It seems like the Ireland batting line-up just hasn’t turned up in England so far. In the two games that they’ve played in the ODI series so far, it looked like they’re going to get bowled out for under 120. They were 28/5 and eventually, 79/7 in the first game. In the second, it was 44/4 and 91/6.
But it was one man who saved Ireland from the blushes on both occasions – Curtis Campher. Only two Irish players have scored more than 30 runs in this series so far and Campher is leading the way. Coming into bat at 28/5 and 78/5 in the two games, the 21-year-old played a couple of excellent knocks under pressure. From those situations, he took Ireland to 172 and 212 as he scored 59 (not out) and 68 respectively. It was because of Campher that the Ireland bowlers had at least a little to bowl at.
When he scored 59 and took 1/26 in the first ODI, he became the 17th cricketer in the world to do the double of scoring a fifty and picking up a wicket on ODI debut. Also, Campher became the first Ireland player to score half-centuries in his first two ODIs innings. There were quite a few records that he broke in his first two ODIs.
Curtis Campher is the first Ireland player to score two 50+ scores in his first two ODI innings (Eoin Morgan 99 and 41)#ENGvIRE
— Shashikant Singh (@shashi_CB) August 1, 2020
Not only with the bat, but he has also been very good with the ball. He has picked up three wickets in two games and has showcased his ability with the ball too. He has been Ireland’s best player by a long way. Every time Ireland have been in trouble (with bat or ball), Campher has come to their rescue. In fact, he is just the 8th player since 2000 to have an average difference between bat and ball of more than 100 in an ODI series. He averages 127.00 with the bat and 25.33 with the ball in this series.
Curtis Campher of @Irelandcricket is in a rare club 🤩
Since 2000, only 8 players (a few twice) have scored two fifties and taken 3 wickets at least in a series while maintaining the difference between batting and bowling average > 100.
— Stat Doctor🩺 (@stat_doctor) August 2, 2020
The 21-year-old all-rounder has been put under pressure in these two games and he’s come out with flying colours. He showed great application and led the way for the other Irish players to follow. And he hardly has played any cricket at the domestic level. Yet, he has delivered and that shows the quality and temperament of the player.
“It was as good a debut as I’ve seen in an Irish shirt in the last number of years, and it’s a huge positive to take. I thought it was very impressive for a guy who’s not even played a game in Ireland yet to come in as a 21-year-old and put in a performance like that,” was how Ireland skipper Andrew Balbirnie described Campher’s performance in the post-match press conference after the first ODI.
It’s a remarkable fact that Campher hasn’t played a single professional game in Ireland yet. And that is due to the fact that the pace-bowling all-rounder was born in South Africa. The Johannesburg-born cricketer had even represented South Africa Under-19 in a handful of games post the 2018 Under-19 World Cup.
In fact, about two years ago (in July 2018), he even came down to England as a part of South Africa’s Under-19 team. He played a couple of games on that tour and took three wickets. He also scored an unbeaten 43 in a losing cause. Moreover, he even dismissed Tom Banton when the latter was a part of the England Under-19 side. And now, he has gone on to dismiss Banton twice in two games again.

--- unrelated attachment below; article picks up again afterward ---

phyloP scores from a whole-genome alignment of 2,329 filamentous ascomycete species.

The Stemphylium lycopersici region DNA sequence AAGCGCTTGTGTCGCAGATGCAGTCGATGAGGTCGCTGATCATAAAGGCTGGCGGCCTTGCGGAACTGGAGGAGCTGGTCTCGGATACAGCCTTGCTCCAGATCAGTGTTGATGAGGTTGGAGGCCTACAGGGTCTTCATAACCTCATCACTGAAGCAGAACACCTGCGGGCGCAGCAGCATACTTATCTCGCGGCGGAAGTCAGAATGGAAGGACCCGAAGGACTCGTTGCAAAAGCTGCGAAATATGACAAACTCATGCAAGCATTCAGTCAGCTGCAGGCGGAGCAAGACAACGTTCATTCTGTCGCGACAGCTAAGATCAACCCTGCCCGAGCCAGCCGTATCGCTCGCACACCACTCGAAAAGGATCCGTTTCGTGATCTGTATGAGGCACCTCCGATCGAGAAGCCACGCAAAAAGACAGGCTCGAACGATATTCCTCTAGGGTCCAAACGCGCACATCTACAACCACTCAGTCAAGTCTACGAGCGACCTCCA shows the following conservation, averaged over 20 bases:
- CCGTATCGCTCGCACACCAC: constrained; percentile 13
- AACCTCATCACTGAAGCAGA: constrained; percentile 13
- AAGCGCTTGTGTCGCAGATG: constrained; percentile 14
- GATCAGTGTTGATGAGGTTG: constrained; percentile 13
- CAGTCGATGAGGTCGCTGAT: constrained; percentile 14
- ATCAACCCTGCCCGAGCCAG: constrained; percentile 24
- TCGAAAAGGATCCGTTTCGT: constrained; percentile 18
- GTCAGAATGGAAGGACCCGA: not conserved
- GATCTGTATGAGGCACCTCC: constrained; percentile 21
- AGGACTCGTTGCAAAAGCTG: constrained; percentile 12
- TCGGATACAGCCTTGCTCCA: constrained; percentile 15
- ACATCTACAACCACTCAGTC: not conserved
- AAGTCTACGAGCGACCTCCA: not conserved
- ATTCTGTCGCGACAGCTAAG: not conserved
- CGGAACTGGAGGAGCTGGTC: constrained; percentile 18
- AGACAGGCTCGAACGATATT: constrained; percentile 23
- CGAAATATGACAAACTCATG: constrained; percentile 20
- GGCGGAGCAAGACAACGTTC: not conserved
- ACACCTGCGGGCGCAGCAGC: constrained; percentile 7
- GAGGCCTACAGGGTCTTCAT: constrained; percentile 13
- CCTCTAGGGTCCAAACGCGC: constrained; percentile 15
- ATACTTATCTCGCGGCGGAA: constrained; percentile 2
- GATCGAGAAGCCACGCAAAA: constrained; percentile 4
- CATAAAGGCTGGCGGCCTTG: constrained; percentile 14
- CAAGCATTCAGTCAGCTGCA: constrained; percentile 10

However, Campher didn’t get opportunities at the domestic level. It was Ireland’s visit and Niall O’Brien who put the seed of switching in his mind. Ireland were in Pretoria in early 2018 when O’Brien spotted Campher’s talent. The Irish team who were due to be in Zimbabwe for the ICC World Cup Qualifiers were playing a game against Easterns and Northerns Combined XI before that tournament. In that game, Campher impressed with a 39-ball 49 which prompted O’Brien to have a word with the then 19-year-old.
The Ireland veteran knew about Campher’s Irish roots and convinced him to move. “Niall O’Brien said, ‘Listen you’re a good player, I will chat to you after the game.’ And that is where one thing led to another,” the Ireland star from the first two ODIs was quoted saying to the BBC.
And it was earlier this year that Campher moved to Dublin. He didn’t play a single club game either. Before making his ODI debut, he played all of four games – one List ‘A’ and three T20s, all of which came for Ireland ‘A’ when they toured South Africa and played Namibia in T20s and One-Day games. In of game he played, he made a contribution of some sort, either with the bat or ball.
ALSO READ: Bairstow wants to win 2023 WC
And he has just carried that onto the international arena. Batting under pressure, picking up key scalps and contributing in the field too. And we haven’t seen the other gear to Campher’s game, especially with the bat. In both ODIs that he batted, Ireland were in big trouble and he had no choice but to put his head down, arrest the slide and try to bat out the 50 overs. But he has a different gear to his batting.
Take the (only) two T20s innings he’s played against Namibia earlier this year. In his first T20 innings, he made a 33-ball 45 laying the foundation for the 196 that Ireland ‘A’ scored. In the second, it was his 31-ball 62 that helped his side hunt down 2017 with an over to spare. He was expensive with the ball even though he picked up a couple of wickets. But there is a lot of promise.
For a player who hadn’t made his List ‘A’ or T20 debut until earlier this year and barely playing any competitive cricket at a considerable level for about 18 months, and then playing just a bit of ‘A’ cricket before the big international games, Curtis Campher has proved he is here to stay. From Johannesburg to Dublin, there is absolutely no doubt that Ireland have a star in the making.